Book of Revelation
Categories: Apocryphal/Apocalyptic Writings, Noah
In Sunday school last Sunday, one of my High school kids wanted to know about the seven last plagues and why God sent these plagues? And if God is Love, how could he do this? I am new to these types of questions and how to answer them. Another question asked: In the story of Noah and the ark, at the end God promised never to do this again and gave us a rainbow to remind us of his promise. Why did we have more plagues?
The flood story is perhaps the best-known biblical narrative. It has various counterparts among the ancient peoples of Mesopotamia, although each story has its own nuance. The biblical story differs from the others in that at the outset the "hero" (Noah) is destined to be saved. Scholars have also noted parallels between the flood and creation stories. Literally, the flood is the undoing of creation. Within its context this is seen as God's response to the moral depravity of the human race, but it is also a testament to God's grace and mercy. Noah and his family were saved. The "never again" from is that "never again shall all flesh be [Gen 9:11] cut off by the waters of a flood, and never again shall there be a flood to destroy the earth." This is God's unilateral, covenantal pledge that no other universal catastrophic flood will occur. The rainbow is a reminder of God's promise to creation and a visible manifestation of God's vow. Regardless of what happens, God is committed to His creation and will protect it. This story occurs at the beginning of the Bible in Genesis. At the end of the Bible stands Revelation, which includes the seven last plagues.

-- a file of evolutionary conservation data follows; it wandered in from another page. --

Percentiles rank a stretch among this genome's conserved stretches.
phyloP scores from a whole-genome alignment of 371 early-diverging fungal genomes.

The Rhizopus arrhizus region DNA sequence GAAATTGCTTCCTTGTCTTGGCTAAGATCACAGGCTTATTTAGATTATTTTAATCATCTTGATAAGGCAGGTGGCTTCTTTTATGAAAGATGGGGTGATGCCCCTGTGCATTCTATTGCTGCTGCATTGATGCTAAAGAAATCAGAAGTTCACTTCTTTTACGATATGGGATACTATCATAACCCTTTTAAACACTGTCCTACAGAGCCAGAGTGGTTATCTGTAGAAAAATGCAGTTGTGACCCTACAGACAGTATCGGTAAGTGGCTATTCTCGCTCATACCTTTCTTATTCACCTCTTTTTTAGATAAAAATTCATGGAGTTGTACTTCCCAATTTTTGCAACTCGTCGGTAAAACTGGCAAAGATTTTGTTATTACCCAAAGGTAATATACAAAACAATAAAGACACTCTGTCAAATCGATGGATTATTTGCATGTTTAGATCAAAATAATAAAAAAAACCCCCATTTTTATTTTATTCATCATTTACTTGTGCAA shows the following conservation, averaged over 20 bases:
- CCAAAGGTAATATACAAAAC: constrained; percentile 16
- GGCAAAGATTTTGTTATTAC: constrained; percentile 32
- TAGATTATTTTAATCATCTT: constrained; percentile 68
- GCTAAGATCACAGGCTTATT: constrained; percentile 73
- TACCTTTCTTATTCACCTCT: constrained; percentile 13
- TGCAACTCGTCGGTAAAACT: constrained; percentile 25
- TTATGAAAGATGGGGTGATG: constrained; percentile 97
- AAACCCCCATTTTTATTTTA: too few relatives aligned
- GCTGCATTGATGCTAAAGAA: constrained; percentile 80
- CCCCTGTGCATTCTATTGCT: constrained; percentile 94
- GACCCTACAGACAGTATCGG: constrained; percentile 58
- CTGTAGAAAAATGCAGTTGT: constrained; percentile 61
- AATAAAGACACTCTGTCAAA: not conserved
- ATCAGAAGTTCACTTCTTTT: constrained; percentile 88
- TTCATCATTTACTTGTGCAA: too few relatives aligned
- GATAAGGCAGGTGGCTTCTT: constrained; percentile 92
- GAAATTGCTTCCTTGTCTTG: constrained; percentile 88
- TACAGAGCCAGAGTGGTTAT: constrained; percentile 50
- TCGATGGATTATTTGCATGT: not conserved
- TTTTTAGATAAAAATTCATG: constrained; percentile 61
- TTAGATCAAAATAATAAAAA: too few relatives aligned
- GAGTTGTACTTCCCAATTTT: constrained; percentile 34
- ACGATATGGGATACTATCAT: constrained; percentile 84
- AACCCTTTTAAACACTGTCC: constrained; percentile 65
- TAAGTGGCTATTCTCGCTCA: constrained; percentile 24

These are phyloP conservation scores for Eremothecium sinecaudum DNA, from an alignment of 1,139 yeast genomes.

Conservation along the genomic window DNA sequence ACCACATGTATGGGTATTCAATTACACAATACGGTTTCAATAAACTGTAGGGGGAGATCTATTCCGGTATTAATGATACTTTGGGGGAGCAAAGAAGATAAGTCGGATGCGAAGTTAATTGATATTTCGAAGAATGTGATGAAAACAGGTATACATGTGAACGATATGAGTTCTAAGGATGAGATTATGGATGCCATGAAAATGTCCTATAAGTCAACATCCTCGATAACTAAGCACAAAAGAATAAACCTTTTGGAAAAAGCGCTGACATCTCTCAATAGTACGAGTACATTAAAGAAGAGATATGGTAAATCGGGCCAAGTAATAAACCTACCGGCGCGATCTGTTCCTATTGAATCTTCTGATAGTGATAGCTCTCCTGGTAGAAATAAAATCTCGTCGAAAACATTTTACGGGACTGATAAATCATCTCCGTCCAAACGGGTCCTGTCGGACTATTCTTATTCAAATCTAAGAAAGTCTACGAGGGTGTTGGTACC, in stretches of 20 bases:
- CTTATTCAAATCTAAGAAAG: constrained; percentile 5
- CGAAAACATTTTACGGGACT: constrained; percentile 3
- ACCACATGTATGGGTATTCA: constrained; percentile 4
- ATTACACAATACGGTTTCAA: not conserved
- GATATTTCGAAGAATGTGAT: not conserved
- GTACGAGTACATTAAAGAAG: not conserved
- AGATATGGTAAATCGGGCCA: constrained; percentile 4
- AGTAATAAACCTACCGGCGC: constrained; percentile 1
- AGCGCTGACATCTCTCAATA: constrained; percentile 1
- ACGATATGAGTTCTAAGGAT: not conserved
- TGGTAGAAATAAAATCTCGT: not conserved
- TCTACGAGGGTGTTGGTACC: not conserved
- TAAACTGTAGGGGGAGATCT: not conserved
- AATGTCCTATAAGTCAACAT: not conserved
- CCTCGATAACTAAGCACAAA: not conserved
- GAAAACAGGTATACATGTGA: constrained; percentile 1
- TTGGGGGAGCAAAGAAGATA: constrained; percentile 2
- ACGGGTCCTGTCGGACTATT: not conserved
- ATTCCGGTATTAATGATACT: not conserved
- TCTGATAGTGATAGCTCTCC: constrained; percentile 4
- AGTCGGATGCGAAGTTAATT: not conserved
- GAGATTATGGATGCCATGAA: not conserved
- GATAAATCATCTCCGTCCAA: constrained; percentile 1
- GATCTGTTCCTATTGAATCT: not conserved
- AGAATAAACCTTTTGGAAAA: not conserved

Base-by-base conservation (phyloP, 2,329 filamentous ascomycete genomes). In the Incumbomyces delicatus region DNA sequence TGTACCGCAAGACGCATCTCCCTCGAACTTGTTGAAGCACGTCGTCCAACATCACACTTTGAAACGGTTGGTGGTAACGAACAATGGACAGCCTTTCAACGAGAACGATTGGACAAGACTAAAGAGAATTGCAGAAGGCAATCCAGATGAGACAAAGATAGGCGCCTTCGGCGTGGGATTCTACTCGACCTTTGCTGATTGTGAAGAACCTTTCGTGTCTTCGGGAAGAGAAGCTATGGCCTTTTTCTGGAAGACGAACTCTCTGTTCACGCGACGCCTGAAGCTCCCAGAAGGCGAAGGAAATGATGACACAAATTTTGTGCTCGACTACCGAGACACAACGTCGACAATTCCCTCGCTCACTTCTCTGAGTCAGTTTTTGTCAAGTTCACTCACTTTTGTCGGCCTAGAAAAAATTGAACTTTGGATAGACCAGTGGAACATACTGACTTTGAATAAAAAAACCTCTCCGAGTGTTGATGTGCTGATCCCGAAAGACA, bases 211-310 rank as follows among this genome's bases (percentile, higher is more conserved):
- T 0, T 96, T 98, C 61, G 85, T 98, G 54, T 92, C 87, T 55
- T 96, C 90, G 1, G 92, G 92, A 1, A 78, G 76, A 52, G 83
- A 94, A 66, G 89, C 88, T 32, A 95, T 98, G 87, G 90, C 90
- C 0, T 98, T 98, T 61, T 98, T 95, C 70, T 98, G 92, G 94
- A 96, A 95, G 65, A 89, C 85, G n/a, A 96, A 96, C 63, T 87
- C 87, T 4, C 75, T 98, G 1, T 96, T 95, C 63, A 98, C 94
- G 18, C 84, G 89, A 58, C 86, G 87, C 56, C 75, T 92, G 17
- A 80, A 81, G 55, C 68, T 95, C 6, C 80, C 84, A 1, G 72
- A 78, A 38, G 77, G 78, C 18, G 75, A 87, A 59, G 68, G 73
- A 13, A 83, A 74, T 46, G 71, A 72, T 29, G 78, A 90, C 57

These two books act like bookends, encompassing the entire story of God and His people. If Genesis is the beginning of the story, then Revelation is the end of the story. Indeed, the subject of this book is eschatology, i.e. the doctrine of the last things. It is sometimes referred to as The Apocalypse, the Greek word meaning "The Revelation." An apocalyptic work discloses mysteries (usually future ones) that are oftentimes veiled in inscrutable symbols. The author of Revelation is a human recipient for such enigmatic visions, as well as a trip to the heavenly world. Though there are no exact quotes, there are more allusions to the Old Testament in Revelation than in any other New Testament book. The entire framework of the book is built around the "sovereign kingship of God from the standpoint of God's transcendency over this world. God is both creator and judge, the lord over history."1